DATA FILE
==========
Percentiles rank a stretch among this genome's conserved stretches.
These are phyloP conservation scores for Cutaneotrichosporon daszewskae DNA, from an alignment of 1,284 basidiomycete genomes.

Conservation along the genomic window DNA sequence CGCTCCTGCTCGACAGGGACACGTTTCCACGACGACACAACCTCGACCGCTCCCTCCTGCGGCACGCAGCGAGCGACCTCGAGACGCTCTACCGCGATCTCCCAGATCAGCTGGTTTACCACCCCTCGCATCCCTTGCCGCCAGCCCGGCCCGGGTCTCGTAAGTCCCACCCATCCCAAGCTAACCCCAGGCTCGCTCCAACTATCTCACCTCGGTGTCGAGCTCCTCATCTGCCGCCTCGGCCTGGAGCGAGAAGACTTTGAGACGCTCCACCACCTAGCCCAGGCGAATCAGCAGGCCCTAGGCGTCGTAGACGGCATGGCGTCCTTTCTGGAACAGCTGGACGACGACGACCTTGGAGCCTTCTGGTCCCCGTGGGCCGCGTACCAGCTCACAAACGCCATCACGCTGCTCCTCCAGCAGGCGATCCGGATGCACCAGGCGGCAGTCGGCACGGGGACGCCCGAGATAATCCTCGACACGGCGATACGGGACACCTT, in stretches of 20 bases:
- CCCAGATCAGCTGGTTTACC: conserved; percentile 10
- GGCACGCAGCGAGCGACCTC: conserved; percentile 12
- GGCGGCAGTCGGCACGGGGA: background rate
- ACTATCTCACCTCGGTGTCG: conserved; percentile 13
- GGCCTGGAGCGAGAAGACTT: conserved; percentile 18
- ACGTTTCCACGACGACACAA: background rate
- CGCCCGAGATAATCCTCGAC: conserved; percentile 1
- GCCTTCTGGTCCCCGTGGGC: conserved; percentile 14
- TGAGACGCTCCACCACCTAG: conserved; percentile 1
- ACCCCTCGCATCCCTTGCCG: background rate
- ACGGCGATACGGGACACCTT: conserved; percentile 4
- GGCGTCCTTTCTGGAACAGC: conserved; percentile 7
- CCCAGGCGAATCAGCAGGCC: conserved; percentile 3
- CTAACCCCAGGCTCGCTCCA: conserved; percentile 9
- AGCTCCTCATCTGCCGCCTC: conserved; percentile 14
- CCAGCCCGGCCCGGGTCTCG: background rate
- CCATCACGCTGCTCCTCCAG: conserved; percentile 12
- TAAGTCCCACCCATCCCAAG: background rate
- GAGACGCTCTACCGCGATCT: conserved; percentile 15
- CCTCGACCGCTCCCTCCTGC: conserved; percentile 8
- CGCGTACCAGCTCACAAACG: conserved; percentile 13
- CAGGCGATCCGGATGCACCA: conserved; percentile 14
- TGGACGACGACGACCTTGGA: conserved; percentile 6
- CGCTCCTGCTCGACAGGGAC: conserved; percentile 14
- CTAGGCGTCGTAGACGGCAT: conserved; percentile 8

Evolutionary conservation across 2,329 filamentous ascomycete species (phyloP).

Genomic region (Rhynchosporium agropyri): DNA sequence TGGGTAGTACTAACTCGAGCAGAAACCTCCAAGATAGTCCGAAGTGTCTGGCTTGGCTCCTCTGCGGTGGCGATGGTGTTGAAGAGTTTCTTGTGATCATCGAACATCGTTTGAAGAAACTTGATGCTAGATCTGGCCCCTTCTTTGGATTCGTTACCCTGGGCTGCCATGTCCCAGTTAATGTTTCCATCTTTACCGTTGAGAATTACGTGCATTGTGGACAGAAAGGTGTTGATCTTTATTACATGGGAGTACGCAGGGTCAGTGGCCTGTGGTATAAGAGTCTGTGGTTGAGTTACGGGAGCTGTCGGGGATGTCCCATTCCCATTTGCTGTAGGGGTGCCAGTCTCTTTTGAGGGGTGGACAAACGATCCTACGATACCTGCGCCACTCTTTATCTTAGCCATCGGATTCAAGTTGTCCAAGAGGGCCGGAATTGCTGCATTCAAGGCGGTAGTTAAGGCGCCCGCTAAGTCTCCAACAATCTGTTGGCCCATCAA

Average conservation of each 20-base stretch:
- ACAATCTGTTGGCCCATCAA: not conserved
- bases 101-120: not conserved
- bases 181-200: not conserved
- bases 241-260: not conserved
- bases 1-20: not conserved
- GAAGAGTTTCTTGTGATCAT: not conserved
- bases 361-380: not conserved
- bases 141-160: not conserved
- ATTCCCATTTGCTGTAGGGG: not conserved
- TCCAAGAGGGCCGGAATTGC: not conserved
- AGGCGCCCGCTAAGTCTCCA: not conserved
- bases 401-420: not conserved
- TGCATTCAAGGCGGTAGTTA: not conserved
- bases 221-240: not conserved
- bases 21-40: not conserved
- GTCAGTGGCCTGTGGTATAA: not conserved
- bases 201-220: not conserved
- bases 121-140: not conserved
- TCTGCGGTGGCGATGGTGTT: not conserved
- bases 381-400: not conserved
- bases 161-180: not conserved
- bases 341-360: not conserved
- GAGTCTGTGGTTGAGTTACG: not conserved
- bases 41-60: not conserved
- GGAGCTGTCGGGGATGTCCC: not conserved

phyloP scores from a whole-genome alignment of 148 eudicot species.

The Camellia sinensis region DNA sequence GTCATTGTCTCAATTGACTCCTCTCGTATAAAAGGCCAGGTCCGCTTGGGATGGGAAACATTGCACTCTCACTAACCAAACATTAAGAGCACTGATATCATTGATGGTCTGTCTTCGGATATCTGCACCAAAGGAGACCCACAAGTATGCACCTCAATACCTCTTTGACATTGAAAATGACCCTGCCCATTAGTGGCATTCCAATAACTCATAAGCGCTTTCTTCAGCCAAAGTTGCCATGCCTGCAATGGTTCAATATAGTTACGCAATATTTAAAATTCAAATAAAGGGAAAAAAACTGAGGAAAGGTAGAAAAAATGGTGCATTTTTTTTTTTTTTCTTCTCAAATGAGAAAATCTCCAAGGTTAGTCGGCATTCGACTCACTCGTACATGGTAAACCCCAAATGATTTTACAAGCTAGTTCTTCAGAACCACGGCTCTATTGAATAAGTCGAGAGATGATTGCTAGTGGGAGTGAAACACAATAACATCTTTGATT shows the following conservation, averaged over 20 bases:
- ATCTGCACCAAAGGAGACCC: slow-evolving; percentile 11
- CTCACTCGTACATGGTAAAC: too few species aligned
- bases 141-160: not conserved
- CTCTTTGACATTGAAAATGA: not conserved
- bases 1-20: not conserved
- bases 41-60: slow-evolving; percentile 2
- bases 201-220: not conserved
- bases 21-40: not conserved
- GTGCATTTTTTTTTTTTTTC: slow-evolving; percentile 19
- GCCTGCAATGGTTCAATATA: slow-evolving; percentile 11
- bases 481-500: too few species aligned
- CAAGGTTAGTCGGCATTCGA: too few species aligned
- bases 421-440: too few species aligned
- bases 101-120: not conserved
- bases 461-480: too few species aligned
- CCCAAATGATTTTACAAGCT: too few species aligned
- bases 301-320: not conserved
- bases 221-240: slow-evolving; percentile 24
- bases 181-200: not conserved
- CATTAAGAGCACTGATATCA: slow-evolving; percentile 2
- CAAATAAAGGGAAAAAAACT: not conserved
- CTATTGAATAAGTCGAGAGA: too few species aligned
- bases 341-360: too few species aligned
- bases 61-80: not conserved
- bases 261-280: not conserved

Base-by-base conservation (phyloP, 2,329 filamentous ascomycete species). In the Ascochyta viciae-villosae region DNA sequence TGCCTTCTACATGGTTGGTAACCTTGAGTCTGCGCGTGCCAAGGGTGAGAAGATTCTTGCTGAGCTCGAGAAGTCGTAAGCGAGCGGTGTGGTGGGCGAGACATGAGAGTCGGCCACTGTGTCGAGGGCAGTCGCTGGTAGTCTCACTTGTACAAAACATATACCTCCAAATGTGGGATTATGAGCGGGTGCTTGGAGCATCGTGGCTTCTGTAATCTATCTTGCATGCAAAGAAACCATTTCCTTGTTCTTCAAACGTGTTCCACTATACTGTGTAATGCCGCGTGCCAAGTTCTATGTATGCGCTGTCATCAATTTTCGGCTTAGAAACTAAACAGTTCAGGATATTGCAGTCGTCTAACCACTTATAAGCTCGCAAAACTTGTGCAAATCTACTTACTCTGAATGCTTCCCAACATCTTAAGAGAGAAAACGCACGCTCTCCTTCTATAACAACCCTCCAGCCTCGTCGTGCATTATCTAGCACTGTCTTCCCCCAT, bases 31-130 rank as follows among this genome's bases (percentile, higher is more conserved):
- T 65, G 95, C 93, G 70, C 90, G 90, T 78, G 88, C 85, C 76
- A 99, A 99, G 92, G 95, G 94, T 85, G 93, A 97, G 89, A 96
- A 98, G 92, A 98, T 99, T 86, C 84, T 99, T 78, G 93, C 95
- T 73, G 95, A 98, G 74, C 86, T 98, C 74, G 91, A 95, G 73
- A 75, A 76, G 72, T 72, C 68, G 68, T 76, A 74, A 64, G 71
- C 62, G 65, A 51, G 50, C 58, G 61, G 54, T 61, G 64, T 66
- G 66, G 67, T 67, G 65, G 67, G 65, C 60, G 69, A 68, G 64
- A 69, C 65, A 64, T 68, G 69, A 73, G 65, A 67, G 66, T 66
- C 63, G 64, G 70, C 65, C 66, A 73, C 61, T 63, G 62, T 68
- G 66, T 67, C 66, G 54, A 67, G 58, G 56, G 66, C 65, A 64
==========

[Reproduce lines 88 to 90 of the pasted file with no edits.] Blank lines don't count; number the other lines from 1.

- T 73, G 95, A 98, G 74, C 86, T 98, C 74, G 91, A 95, G 73
- A 75, A 76, G 72, T 72, C 68, G 68, T 76, A 74, A 64, G 71
- C 62, G 65, A 51, G 50, C 58, G 61, G 54, T 61, G 64, T 66